After titanium, zirconia material was also employed for RAI fabrication with the rapid prototyping technology. Dispersion of a zirconium oxide powder into a liquid solution of polyacrylate was used to form a solidified ceramic object by high-end digital light processing 3D printing method as similar with the powder bed fusion technique [17].

3. The evaluation and clinical predictability of root shaped implants

Considering the early attempts, it could be noticed that root analogue implant fabrication required exhausted and complex clinical and laboratory procedures and had some drawbacks formerly. Hodosh’s polymer implant resulted in fibrointegration. The proposal method of Lundgren required a long surgical time which could be regarded as a disadvantage. The computer milled anatomical implant system suggested by Coatoam also required a long time and additional complex procedures. Besides, insufficient primary stability was another matter for these trials because of the periodontal space and the enlargement of the socket during the extraction. ReImplant system tried to compensate this problem by integrating an extra measurement and data transfer onto the laser scanned root. This measurement was obtained on the cervical part of the root, and then applied to the whole root surface. An experimental study in monkeys, regarding the root analogue implants of upper central and lateral incisors showed a mean bone-to-implant contact of 41.2% after 6 months of healing, and the study also reported a common clinical complication, −the fracture of the buccal plate during the implant placement [22]. In accordance with this finding, it could be considered that the extra measurement and the width enlargement of socket could also act as another incongruence for achieving the appropriate passive fit into the fresh socket.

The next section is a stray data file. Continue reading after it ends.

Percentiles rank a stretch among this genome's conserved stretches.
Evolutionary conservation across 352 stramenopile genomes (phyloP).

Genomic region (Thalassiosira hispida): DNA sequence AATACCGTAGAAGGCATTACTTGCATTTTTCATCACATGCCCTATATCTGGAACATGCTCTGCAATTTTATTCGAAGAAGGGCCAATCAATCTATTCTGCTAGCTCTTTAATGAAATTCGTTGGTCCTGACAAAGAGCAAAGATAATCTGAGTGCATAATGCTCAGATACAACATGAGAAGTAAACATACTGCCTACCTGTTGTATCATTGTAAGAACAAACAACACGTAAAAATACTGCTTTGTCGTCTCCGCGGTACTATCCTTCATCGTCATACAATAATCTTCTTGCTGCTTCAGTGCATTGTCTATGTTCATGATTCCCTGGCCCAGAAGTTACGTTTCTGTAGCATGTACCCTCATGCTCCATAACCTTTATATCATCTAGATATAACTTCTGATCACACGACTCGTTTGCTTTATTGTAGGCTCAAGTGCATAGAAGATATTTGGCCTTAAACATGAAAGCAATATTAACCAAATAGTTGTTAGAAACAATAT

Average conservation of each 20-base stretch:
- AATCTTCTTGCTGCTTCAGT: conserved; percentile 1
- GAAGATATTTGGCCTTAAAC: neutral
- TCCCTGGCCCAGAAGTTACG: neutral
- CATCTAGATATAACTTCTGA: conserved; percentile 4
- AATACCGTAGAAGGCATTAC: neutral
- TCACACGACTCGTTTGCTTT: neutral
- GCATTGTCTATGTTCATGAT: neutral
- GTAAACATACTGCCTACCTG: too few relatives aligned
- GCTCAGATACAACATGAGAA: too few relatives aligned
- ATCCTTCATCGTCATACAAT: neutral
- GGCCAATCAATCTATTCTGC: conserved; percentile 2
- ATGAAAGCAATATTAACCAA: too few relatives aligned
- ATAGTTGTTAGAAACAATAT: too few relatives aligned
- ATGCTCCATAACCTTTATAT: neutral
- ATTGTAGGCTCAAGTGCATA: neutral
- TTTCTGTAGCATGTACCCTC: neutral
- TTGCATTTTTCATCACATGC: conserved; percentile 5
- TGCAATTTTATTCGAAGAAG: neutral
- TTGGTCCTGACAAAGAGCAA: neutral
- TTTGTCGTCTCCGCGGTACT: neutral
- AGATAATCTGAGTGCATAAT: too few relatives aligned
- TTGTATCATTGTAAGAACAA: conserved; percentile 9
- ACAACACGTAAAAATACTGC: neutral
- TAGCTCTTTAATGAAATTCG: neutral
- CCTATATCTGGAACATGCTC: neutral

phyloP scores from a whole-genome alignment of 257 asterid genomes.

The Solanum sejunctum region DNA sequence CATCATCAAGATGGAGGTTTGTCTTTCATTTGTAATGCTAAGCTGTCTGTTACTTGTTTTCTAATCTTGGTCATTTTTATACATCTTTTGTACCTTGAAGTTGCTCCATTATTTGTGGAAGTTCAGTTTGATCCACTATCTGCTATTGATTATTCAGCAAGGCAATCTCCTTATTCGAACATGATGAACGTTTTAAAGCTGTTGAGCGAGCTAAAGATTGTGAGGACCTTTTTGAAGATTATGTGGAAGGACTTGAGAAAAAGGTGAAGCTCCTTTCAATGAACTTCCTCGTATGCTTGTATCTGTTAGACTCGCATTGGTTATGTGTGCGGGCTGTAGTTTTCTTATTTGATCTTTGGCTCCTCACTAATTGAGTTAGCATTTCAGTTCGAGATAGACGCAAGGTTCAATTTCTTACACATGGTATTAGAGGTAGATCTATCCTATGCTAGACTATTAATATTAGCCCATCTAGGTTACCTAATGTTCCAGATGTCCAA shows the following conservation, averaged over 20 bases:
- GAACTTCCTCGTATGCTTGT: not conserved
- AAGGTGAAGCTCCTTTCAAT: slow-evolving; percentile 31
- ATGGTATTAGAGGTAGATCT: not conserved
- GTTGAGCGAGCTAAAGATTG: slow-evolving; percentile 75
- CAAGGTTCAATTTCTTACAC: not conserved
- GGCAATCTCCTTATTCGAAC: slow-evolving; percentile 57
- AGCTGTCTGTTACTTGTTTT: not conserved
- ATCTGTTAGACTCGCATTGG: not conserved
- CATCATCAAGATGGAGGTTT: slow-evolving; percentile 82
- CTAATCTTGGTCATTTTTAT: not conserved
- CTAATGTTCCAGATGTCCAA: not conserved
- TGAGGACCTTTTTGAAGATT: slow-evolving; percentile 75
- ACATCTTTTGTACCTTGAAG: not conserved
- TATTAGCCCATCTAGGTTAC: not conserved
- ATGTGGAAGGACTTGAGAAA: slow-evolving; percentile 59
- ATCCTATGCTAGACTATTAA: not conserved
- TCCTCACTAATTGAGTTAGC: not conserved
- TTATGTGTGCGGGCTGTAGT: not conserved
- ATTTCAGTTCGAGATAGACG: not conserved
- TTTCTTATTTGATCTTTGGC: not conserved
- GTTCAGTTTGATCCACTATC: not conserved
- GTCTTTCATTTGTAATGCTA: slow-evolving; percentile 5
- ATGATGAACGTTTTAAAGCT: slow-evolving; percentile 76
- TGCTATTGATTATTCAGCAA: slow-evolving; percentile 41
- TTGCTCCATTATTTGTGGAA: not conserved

Though, ReImplant and PACE system could serve a similar role for the treatment of convex root form. On the other hand, in cases with unfavorable root shape such as concave contours or complex morphology, original root shaped implant could jeopardize the placement and the hygienic maintenance. However, PACE system could be used to eliminate the disadvantages of unfavorable root form, and it would also take less time to perform in clinical practice because it was totally prefabricated [25].